While some observers voice hope that Ngozi will inject much-needed energy, others stress she has little wiggle room to make dramatic changes, given that WTO decisions are made by member states — and only when they can reach consensus.

Ngozi has said she is keen to push long-blocked trade talks on fishery subsidies across the finish line in time for the ministerial conference, but with negotiations dragging on, that could be a tough sell.

And in the midst of a global economic crisis, she has plenty of other challenges on her plate.

She has voiced particular concern about growing protectionism and nationalism during the coronavirus crisis and insists that trade barriers must be lowered to help the world recover.

 

New Director-General of the World Trade Organisation Ngozi Okonjo-Iweala (C) poses for pictures with WTO Deputy Directors-General Alan Wolff (L) and Karl Brauner upon her arrival at the WTO headquarters to take office on March 1, 2021 in Geneva. Fabrice COFFRINI / AFP / POOL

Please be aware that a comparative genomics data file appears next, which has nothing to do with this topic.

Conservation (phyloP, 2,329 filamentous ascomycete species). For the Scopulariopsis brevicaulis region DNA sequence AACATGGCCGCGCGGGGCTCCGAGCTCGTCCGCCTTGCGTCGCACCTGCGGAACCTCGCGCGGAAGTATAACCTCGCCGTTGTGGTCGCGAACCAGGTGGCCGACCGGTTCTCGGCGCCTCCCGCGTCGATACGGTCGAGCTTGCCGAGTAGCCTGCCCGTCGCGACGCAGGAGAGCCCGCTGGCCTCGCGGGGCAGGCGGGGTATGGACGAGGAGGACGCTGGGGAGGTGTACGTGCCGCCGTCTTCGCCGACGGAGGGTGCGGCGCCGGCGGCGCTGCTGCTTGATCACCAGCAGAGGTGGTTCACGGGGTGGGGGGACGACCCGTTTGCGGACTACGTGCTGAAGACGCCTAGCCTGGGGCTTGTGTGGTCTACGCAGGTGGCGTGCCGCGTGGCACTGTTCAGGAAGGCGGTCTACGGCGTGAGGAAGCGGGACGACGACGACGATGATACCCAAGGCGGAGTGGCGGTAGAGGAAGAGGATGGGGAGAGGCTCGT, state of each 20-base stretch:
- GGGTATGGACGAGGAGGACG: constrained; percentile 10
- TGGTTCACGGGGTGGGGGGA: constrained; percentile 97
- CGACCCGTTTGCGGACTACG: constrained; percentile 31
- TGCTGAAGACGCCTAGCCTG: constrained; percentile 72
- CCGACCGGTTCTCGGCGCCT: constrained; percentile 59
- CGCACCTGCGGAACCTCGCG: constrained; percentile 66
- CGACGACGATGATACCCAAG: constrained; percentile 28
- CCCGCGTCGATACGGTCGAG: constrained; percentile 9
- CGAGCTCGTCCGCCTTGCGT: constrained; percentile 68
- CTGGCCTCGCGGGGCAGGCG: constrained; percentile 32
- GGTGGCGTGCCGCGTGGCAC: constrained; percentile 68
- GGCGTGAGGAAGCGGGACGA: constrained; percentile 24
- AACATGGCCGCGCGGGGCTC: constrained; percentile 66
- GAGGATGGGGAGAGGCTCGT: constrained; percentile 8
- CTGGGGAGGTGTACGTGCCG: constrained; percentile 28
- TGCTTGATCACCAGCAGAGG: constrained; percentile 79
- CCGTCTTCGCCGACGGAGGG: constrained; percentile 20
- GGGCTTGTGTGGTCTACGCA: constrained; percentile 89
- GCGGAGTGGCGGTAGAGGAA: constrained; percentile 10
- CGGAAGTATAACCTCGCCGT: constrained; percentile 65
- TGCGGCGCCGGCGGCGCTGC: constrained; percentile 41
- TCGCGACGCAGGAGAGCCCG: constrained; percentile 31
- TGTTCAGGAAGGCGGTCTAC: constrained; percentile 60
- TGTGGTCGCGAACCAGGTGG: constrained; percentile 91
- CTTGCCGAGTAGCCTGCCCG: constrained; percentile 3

Vaccines IP Wrangle

Among the issues to be discussed Monday is a controversial push for the WTO to waive intellectual property rights for Covid-19 vaccines.

Dozens of nations say this would help boost production and access and would rein in the pandemic sooner, but the notion has been fiercely rejected by pharmaceutical giants and the countries that host them.

Ngozi chaired the Gavi vaccine alliance before running for the WTO and has made tackling the pandemic one of her priorities.

In a likely bid to avoid a row on day one, Ngozi has called for flexibility, encouraging voluntary licensing agreements, such as the one agreed between AstraZeneca and the Serum Institute of India, whereby the SII factory manufactures the pharmaceutical giant’s Covid-19 vaccines.

The Ottawa Group, which brings together the EU and 12 countries including Brazil, Canada and Switzerland, will meanwhile demand that countries commit not to hindering the flow of medical goods during the pandemic, and removing customs duties on those considered essential.

Another daunting challenge facing the new director-general will be following through on her vow to breathe life back into the appeals branch of the WTO’s dispute settlement system.

The Appellate Body, sometimes called the supreme court of world trade, ground to a halt in December 2019 after years of relentless US opposition.

The United States, along with European countries and Canada, also want an overhaul at the WTO, believing it has not responded correctly to the trade distortions caused by China.